Whilst it was politicians who brought the NHS into existence, it will be they who will also see it to its grave. Civil servants are probably the engineers of all these disasters. They are self-serving nurseries of new ideas that are simply designed to keep them in their posts, hence the numerous major change sin the NHS which simply cause more confusion.
Patient vary in attitude vastly.
However there is a significant minority who treat the NHS like a big fat cow from whom they expect milk on demand, and at whim. My 25 years as an NHS doctor have shown me the tremendous waste our public is guilty of. From failure to attend appointments, to pressure on doctors for unjustifiable treatments or investigations, through manipulative behaviour to over-medicalisation of social problems; from insisting on un-necessarily expensive prescriptions to complete brazen failure to take medication which they are happy to request for two years or even longer. The NHS has promoted dependence on others, not self-reliance. We have to chase the same people every year to make sure they take their treatment and have their usual tests. Some patients think they are doing the surgery a favour by complying. 66% of our suspected cancer patients cancel their first appointment. I find this astonishing.
Politicians have colluded with the voting public against the NHS which everyone apparently loves. I have never heard a politician criticise the public for the years of abuse the NHS has suffered from the public. I am yet to meet a politician who has the courage to hold the public responsible or accountable for the way the NHS is ravaged. When we speak of high infection rates in hospitals, we only criticise hospitals, nursing staff and cleaners. It is the public who makes the hospitals filthy in the first place. I have been a hospital patient and have seen the filth created by some patients, worse than animals. Yes, hospitals are negligent too, but this does not absolve the great British public from the responsibility of decent personal hygiene, which includes the state of a bathroom after use.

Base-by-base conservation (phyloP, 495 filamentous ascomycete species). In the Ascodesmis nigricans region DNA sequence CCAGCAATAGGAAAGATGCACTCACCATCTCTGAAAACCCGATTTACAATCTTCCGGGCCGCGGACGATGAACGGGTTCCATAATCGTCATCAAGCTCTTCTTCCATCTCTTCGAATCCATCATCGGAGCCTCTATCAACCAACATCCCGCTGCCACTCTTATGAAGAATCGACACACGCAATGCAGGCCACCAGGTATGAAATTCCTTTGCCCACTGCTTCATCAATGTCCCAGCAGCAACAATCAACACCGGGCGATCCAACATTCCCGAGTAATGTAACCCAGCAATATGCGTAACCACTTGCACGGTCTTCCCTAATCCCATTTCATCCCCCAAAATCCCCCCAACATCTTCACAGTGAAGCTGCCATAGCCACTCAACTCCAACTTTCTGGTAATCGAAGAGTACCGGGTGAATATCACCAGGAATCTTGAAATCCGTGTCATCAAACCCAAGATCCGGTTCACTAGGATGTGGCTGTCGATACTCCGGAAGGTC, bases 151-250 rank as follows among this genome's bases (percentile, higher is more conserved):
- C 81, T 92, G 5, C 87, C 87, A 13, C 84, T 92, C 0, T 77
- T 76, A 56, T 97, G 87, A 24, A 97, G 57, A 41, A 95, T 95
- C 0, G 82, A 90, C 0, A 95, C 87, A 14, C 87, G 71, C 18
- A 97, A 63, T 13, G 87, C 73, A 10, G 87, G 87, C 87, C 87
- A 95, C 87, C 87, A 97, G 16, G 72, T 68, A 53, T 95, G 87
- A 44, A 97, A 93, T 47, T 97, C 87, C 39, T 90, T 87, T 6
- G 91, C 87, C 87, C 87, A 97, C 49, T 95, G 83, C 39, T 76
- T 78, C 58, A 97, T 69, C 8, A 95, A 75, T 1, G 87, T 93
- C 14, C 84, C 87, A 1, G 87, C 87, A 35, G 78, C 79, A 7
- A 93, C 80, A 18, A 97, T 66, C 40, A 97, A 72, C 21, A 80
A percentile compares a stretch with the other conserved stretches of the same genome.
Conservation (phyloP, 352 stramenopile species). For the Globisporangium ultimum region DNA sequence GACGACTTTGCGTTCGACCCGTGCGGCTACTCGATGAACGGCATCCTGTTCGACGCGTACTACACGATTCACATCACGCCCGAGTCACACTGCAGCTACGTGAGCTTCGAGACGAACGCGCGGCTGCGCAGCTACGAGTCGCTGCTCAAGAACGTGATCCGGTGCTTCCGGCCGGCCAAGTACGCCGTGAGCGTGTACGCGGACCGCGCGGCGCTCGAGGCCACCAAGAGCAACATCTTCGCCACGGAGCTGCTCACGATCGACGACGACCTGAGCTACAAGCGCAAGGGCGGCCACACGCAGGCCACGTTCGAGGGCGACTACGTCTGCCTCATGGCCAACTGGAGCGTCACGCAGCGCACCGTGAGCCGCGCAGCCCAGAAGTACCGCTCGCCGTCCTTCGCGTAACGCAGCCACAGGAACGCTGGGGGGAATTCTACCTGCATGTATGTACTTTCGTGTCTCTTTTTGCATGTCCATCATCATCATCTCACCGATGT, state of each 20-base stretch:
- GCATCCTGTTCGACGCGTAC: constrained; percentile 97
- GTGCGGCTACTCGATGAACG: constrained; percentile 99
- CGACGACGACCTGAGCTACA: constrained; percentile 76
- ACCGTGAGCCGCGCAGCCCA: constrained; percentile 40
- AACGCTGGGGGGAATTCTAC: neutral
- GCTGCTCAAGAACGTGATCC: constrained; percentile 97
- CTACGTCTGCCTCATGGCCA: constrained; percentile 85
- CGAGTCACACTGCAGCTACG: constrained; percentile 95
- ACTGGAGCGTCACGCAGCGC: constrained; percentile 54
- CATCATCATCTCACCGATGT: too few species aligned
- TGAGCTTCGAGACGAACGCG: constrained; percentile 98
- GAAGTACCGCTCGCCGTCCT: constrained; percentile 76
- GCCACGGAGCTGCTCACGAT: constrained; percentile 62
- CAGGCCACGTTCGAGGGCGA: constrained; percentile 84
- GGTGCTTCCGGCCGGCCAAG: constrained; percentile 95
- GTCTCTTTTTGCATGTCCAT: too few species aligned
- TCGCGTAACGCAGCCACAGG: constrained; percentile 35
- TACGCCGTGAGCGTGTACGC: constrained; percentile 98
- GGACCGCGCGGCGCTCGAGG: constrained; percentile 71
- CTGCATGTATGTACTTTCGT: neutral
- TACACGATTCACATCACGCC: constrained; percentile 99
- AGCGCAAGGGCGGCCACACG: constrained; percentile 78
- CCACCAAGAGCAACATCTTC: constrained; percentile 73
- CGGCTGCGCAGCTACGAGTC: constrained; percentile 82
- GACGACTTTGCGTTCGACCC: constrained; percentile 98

Complaints in the NHS have increased year on year. I have analysed my practice complaints over the years. They mainly stem from an unrealistic sense of entitlement, lack of respect for the medical profession and practice of medicine, and ignorance, by people who exercise little personal responsibility, keep low personal standards and expect the NHS to do their work for them. There are always those few compensation seekers.
From managers who simply want to tick boxes, to nurses who are too proud to do menial tasks and who have lost the ability to care, to doctors who practice defensive medicine and exercise no responsibility in utilising NHS resources; they all have abdicated their moral responsibility to give their best.
Why do we have long waiting lists for hospital treatments? Amongst other reasons, because we spend too much money on management, some doctors over- refer and over investigate thus clogging up the system. In the last few years, some GPs have saved the NHS billions in reduced prescribing costs and reduced un necessary referrals. However, in some specialities up to 80% of referrals are not generated by GP’s. In my region, after many years of trying to deal with the problem, we still have 1/5 of all referrals to consultants generated by other consultants, most of which referrals are entirely un-necessary.
Whatever the intentions of the founders of the NHS, it has become a vote-winning tool in the hands of politicians, a fat cow in the eyes of an entitled dependent irresponsible public, and a dreadful place of work for many health care professionals who have abdicated their responsibilities. The solution to this problem is improved personal standards: personal integrity is a good place to start the repair process. Only then can the three plagues of the NHS be managed effectively.